By Susan Guyett
PLAINFIELD Ind. (Reuters) - Family and friends of Abdul-Rahman Kassig held a prayer service on Friday for the U.S. humanitarian worker held hostage by Islamic State militants, expressing hope he will survive his ordeal and lauding his willingness to help others even in the face of danger.
Kassig, a 26-year-old from Indiana formerly known as Peter Kassig, was threatened in a video issued last week by Islamic State that showed the beheading of British aid worker Alan Henning, 47.
About 100 people attended the service for Kassig in the town of Plainfield, near Indiana's capital Indianapolis.
"I have faith that he will feel the strength of these prayers and receive blessings from them," his mother, Paula Kassig, said during a program honoring his work held after a weekly prayer service at the Islamic Society of North America.
"I do remain hopeful," added Joe Degas, 29, a Louisville attorney and friend of Kassig. "You have to."
Kassig's parents have said through a spokesperson their son was taken captive on his way to the eastern Syrian city of Deir al-Zor on Oct. 1, 2013.
He was doing humanitarian work through Special Emergency Response and Assistance, an organization he founded in 2012 to help refugees from Syria, the family has said.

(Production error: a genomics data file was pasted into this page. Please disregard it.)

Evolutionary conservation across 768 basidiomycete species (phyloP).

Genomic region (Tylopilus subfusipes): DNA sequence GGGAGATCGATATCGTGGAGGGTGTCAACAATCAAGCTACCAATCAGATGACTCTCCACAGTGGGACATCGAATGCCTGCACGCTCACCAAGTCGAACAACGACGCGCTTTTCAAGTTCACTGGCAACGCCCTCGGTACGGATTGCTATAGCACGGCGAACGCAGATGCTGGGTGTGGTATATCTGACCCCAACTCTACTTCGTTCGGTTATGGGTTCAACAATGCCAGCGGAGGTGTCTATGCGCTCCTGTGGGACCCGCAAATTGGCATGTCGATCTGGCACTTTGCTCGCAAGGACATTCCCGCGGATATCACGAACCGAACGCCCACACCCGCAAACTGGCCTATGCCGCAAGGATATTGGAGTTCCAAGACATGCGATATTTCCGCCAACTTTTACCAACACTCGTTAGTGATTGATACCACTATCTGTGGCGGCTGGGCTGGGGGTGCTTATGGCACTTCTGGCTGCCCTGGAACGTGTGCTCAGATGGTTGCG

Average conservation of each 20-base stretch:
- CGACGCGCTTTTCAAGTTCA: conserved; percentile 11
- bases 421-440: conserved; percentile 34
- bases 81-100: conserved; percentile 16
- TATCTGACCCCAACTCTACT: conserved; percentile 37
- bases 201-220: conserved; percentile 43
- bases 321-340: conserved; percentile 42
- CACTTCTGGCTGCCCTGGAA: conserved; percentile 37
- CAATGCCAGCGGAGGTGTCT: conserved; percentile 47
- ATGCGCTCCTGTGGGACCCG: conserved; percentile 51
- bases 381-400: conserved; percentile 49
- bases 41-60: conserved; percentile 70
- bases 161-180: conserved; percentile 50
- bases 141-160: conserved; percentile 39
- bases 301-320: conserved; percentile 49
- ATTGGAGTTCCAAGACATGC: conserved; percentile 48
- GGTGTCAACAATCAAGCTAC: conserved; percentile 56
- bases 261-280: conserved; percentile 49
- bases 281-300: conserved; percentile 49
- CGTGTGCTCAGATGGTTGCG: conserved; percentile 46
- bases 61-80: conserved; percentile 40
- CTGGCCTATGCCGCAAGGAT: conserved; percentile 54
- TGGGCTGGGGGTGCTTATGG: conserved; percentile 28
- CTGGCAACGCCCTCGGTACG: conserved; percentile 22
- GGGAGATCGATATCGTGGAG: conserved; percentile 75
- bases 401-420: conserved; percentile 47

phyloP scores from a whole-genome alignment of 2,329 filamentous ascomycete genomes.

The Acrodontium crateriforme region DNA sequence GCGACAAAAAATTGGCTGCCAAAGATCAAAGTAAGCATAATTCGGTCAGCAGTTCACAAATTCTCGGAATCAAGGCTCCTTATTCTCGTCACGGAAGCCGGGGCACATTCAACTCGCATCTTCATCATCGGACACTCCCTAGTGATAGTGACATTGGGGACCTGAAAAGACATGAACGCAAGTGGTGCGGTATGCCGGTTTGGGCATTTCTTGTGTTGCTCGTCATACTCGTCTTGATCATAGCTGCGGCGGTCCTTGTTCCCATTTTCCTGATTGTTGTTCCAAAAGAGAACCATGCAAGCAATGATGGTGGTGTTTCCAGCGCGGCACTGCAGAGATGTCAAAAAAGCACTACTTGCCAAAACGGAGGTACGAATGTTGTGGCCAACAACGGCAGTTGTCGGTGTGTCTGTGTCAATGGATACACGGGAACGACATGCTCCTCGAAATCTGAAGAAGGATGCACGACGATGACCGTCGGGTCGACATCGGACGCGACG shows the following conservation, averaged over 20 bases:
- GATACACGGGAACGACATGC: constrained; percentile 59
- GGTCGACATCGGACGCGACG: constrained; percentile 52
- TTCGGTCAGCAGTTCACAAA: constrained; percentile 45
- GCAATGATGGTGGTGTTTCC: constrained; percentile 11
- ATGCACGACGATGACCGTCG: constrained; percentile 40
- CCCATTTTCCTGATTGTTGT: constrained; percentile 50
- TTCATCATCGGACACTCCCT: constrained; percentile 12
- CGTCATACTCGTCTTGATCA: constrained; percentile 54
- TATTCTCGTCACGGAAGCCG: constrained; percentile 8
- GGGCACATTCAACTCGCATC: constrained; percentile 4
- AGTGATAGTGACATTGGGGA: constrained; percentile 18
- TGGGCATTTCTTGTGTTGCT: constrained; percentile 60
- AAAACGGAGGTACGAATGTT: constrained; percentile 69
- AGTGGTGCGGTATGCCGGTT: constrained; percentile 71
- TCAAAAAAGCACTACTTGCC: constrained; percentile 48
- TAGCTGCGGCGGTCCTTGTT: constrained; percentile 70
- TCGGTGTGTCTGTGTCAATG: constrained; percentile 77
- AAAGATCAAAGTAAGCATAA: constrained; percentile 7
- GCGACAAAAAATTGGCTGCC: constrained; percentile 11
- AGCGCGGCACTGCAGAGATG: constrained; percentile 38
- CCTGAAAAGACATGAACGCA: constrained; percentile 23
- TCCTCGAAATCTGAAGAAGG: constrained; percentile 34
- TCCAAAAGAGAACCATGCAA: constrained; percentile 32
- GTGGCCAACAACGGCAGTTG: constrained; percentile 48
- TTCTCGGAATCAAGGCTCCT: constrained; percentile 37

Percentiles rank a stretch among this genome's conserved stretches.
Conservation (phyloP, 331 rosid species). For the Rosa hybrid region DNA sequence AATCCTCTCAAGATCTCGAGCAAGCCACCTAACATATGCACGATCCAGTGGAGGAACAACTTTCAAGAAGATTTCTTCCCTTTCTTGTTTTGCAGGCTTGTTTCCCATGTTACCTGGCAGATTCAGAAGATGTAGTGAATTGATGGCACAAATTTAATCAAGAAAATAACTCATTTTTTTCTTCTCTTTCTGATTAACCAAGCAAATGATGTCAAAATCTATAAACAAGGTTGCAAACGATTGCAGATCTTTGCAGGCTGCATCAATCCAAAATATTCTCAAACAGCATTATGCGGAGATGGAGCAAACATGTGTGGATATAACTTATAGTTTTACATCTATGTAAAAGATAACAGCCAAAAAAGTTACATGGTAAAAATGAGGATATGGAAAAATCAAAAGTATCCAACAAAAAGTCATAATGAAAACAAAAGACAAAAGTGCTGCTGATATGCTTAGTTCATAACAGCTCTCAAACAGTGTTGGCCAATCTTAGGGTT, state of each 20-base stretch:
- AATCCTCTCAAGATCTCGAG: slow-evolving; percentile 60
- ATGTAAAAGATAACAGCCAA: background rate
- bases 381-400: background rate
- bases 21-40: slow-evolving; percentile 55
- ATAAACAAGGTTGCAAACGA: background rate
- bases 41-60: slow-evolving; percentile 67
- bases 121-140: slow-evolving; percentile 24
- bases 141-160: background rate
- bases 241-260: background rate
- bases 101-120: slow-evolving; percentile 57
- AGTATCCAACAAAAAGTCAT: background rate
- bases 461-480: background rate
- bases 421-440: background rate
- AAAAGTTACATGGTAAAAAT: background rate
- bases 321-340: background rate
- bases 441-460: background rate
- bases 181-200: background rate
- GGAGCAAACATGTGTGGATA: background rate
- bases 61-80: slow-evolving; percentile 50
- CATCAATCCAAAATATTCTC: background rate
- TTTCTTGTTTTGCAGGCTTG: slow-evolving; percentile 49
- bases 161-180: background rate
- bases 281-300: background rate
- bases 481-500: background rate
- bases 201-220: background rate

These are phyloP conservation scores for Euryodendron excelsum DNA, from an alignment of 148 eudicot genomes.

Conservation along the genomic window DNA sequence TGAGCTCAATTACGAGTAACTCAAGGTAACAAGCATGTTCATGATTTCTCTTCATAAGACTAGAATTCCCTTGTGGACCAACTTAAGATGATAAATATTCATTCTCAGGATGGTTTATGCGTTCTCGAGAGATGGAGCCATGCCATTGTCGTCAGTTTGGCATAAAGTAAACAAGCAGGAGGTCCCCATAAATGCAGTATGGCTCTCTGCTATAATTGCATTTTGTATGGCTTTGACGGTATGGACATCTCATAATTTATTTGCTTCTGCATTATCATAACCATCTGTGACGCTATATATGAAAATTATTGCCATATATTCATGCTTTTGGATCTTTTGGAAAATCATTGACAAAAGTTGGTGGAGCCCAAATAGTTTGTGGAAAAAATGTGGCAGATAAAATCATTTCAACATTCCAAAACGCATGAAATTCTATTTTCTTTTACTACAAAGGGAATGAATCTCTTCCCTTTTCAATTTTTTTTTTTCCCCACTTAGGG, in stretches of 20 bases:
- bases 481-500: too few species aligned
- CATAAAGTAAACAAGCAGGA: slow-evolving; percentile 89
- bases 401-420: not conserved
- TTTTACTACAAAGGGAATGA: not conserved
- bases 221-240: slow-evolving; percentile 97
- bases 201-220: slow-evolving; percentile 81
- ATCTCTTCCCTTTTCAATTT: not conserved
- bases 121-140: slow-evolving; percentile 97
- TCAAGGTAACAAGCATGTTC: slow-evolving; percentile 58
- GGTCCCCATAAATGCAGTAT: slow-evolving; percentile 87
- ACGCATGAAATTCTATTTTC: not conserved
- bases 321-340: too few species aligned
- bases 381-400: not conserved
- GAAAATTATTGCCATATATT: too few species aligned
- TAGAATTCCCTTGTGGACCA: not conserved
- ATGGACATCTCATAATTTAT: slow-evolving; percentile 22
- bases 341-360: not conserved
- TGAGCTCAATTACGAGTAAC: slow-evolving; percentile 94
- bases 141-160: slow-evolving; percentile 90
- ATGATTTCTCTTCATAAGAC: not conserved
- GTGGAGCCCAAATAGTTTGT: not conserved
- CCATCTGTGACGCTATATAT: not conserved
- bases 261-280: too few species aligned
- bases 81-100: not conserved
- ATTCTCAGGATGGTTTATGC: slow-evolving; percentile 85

Sam Pollon, 26, and his wife Sarah Pollon of Louisville, who attended Hanover College in southern Indiana with Kassig, said they knew there was something different about him from the day they met.
Kassig would run into a fire to see who he could help as others made an orderly exit, Sam Pollon said after the service.
"I thank God that there are people like that," Pollon said.
"We always say he never does anything half heartedly," Sarah Pollon added. "Everything was all-in or nothing, and he always wanted to help people."
Kassig's first name was Peter before he converted to Islam while in captivity, the family spokesperson said.
A prayer vigil drawing nearly 250 people was held for Kassig on Wednesday in Indianapolis on the campus of Butler University, which he had attended.
Henning's beheading was the fourth such killing of a Westerner by Islamic State, following the deaths of two U.S. journalists and another British aid worker.
(Reporting by Susan Guyett; Editing by Brendan O'Brien and Will Dunham)